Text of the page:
The fact that you can apply a style or template to a control is interesting, but what’s really clever is that way that when WPF needs to render the Button it reads the value of the Background and Foreground properties from the Style, without you having to write a single line of code. That’s cool.


The modern button would be nothing without a cool rollover effect, and our Button is no exception, as you can see in Figure 2.

Figure 2
Figure 2: A cool animated mouse rollover effect

The exciting thing here is that the background doesn’t merely go blue; it animates the colour change over a fraction of a second, using the following trigger-based animation:

	<Trigger Property="IsMouseOver" Value="true">
					<ColorAnimation Duration="0:0:0.25"
			Storyboard.TargetProperty="Background.Color" To="Blue" />
					<ColorAnimation Duration="0:0:0.25"
						Storyboard.TargetProperty="Background.Color" />
There are a number of clever aspects to this. The first is, of course, that this animation requires no code on our part. However, the really clever bit is that way that the animation resets the background back to its original value when the mouse rolls off. The ColorAnimation simply has a Duration and a TargetProperty, but no target value to animate to. Wow! This implies that the real value of the property must be being maintained somewhere even though the two, completely unrelated animations are “changing” it.

Extending a type with an attached property

There’s a common OO mantra that states that types should be open for extension but be closed for modification. In other words, we should be able to add functionality to a type without having to change its implementation. Dependency properties do this through a variation known as an attached property.

Hopefully you’re comfortable with the idea that the value of a DP is attached to an object through some form of dictionary with a bit of extra cleverness to boot. This means that the type only needs to know about the dictionary, not the specific properties. Let’s look at an example:

<Button Grid.Column="1" Grid.Row="2" ... >Login</Button>
Buttons, in keeping with all other elements, don’t care about their containing element. After all why should they? So they don’t have properties for their position in a Grid, StackPanel or even a Canvas. If they did, then every time a new panel was produced all of the FrameworkElement types would need to be modified, and that would break our OO mantra. Therefore, one way to think about the XAML above is that the Button is being asked to store in its property dictionary values that will be read by the Grid, not by the Button itself, so that the Grid can know into which column and row it should put the Button.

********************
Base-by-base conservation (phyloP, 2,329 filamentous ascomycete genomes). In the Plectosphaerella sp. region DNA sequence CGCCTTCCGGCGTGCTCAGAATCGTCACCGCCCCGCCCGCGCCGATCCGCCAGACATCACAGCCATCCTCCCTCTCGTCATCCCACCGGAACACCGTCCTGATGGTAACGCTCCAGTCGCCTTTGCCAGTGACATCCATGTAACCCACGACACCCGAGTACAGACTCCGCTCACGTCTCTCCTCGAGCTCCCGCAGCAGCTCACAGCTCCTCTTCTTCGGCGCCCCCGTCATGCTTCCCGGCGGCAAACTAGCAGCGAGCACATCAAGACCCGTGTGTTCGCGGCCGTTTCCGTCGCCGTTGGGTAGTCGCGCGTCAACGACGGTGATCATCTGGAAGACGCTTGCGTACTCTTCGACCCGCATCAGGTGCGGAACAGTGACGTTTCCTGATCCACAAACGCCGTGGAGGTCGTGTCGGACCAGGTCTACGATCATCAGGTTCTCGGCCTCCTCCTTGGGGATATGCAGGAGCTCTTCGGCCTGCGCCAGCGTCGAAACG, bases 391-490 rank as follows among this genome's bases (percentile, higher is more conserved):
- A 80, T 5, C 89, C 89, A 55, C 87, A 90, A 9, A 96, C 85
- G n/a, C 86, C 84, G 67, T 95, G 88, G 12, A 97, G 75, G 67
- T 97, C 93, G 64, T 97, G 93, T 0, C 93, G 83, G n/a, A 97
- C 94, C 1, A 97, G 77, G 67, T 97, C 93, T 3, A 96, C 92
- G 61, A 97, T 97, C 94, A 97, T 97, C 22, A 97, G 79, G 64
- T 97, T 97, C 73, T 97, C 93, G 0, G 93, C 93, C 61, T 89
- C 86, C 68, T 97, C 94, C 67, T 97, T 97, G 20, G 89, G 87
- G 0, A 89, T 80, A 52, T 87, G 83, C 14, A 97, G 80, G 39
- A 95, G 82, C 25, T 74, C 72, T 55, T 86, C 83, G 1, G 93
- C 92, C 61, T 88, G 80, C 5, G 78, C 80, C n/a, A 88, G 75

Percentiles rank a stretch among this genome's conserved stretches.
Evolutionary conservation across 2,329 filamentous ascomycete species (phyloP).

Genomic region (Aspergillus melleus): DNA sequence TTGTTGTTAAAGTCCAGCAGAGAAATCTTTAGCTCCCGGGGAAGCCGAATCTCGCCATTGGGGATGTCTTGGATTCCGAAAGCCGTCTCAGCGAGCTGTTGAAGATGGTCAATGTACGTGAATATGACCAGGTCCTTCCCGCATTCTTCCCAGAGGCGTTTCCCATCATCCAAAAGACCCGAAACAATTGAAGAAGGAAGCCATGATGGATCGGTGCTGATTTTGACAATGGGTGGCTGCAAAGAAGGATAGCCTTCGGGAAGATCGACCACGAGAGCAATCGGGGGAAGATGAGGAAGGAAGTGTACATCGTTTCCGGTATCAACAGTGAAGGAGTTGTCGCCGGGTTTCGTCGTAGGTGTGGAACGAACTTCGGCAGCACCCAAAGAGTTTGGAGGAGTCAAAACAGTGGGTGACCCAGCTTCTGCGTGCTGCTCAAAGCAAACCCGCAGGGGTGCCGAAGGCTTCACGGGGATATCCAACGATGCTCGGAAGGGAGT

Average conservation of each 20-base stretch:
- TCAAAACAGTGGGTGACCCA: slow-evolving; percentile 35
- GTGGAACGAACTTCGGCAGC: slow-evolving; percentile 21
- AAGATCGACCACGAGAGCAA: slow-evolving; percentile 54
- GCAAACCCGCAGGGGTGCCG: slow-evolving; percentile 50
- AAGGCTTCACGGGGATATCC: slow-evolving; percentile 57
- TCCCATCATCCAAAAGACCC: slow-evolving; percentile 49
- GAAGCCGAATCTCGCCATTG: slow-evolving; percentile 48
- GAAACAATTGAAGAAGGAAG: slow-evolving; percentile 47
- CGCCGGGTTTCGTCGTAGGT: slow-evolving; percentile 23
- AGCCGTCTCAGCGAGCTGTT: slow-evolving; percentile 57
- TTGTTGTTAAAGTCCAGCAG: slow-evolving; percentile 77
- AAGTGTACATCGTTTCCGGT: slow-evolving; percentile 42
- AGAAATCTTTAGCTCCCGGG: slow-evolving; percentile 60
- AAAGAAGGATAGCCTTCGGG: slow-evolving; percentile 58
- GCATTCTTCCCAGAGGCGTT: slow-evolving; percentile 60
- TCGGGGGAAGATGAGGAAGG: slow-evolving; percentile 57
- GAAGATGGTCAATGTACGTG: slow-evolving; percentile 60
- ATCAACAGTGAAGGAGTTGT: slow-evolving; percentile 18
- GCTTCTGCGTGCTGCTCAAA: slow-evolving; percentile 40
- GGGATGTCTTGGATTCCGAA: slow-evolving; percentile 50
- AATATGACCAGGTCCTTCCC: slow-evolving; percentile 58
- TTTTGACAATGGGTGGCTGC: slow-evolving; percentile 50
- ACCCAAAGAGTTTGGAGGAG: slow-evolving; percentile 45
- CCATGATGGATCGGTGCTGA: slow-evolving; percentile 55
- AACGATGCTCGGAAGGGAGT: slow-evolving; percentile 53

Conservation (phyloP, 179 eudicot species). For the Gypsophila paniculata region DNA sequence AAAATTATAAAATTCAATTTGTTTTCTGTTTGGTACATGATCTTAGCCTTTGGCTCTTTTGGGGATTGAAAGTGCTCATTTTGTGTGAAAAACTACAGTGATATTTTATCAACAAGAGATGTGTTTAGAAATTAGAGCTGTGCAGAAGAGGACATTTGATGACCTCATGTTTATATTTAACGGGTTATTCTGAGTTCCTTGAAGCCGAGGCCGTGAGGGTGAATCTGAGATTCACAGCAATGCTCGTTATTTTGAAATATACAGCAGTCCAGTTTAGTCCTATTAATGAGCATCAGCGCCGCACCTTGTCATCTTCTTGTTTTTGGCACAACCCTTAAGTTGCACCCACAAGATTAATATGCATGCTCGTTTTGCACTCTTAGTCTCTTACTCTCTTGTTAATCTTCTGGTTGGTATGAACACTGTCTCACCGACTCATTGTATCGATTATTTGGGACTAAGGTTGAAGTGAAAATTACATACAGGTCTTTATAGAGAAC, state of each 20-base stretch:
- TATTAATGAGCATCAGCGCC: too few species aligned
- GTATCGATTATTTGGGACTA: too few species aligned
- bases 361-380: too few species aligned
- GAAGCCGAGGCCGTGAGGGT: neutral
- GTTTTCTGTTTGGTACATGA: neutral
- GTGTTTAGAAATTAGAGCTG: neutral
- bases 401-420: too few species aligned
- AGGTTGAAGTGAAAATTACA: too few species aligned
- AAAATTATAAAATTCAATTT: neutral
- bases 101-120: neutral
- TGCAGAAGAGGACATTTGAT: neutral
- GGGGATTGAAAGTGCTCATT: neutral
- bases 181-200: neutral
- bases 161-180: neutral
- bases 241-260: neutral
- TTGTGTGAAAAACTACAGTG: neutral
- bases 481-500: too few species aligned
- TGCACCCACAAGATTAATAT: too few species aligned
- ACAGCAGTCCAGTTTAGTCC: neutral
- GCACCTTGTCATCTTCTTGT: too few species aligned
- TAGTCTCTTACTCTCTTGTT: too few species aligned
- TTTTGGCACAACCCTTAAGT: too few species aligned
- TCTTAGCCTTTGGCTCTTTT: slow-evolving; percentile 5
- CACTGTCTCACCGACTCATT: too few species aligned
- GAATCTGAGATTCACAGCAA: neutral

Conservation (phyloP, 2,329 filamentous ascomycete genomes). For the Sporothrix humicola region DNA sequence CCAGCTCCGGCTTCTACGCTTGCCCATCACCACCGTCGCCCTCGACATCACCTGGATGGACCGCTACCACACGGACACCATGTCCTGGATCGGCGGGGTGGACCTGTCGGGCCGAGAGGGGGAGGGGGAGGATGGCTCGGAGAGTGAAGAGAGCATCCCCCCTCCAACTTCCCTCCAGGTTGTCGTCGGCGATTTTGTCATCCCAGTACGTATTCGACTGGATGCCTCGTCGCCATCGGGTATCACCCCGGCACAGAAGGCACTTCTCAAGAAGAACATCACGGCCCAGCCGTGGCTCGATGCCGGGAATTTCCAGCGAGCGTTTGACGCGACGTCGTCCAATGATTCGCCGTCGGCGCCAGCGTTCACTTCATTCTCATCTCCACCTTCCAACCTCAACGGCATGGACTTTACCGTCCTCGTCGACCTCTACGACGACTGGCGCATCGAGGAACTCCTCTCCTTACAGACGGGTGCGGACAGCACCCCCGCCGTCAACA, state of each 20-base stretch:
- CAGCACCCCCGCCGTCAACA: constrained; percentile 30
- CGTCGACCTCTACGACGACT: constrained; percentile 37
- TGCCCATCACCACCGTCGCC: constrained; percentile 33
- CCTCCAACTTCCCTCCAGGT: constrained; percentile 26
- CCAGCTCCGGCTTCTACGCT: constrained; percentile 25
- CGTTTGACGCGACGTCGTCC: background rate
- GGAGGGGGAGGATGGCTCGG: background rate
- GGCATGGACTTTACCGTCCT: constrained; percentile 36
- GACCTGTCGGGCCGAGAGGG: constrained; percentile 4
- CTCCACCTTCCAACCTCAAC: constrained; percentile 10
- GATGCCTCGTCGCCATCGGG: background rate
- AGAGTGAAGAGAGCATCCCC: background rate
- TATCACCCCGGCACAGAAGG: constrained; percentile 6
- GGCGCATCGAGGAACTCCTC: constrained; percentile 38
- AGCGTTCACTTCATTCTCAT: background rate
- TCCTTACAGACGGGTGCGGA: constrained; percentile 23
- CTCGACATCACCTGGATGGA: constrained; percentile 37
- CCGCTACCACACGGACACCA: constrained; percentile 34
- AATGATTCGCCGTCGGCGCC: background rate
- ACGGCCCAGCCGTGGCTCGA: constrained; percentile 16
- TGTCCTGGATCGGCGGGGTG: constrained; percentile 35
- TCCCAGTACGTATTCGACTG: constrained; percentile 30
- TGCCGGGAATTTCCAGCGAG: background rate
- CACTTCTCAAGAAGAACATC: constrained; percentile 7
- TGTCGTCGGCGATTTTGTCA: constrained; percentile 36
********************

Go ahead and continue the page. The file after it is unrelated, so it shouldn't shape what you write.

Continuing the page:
Coercion and validation

Just about every WPF application has at least one Slider, or equivalent control, to perform zooming. As you can see from Figure 3, even Visual Studio 2008 gets in on the act in the XAML Design View.

Figure 3
Figure 3: Every application needs a zoom slider!

The problem with a control such as Slider is that it has three interrelated properties: Minimum, Value and Maximum. You might reasonably expect that Minimum <= Value <= Maximum at any one time. So it might come as a surprise that the following is perfectly legal, if a touch daft.

<Slider Minimum="1" Value="20"
	Maximum="5" x:Name="mySlider" />
I know that this XAML is a little bit artificial, but if you think about it from the point of object initialisation then you can see that this situation can occur quite easily. In Windows Forms, for example, the Slider’s analogue, TrackBar, has to implement the ISupportInitialize interface to ensure that it maintains a consistent state. Otherwise it would have to rely on enforcing a specific code sequence in order to maintain consistency such as this:
trackBar.Maximum = 5;
trackBar.Minimum = 1;
trackBar.Value = 20;	// throw an out of
								// range exception
WPF controls don’t have this problem. A DP supports coercion of a value so that it always makes sense. For example, if you ask the Slider for its Value after the XAML shown previously has been loaded, it will return the value 5. Simply put, the Slider coerced the out-of-range value down to the Maximum allowed.

What’s really neat about coercion, though, is that if you then alter the Maximum property of the Slider up to, say, 50, and then ask the Slider for its value it will return 20. This tells you that the original value is still being stored. Under the covers, the Slider (actually its base class, RangeBase) tracks any changes made to the Maximum and Minimum DPs, using the in-built support that DPs offer for reporting changes, and then forces WPF to coerce the Value property by calling the control’s CoerceValue() method.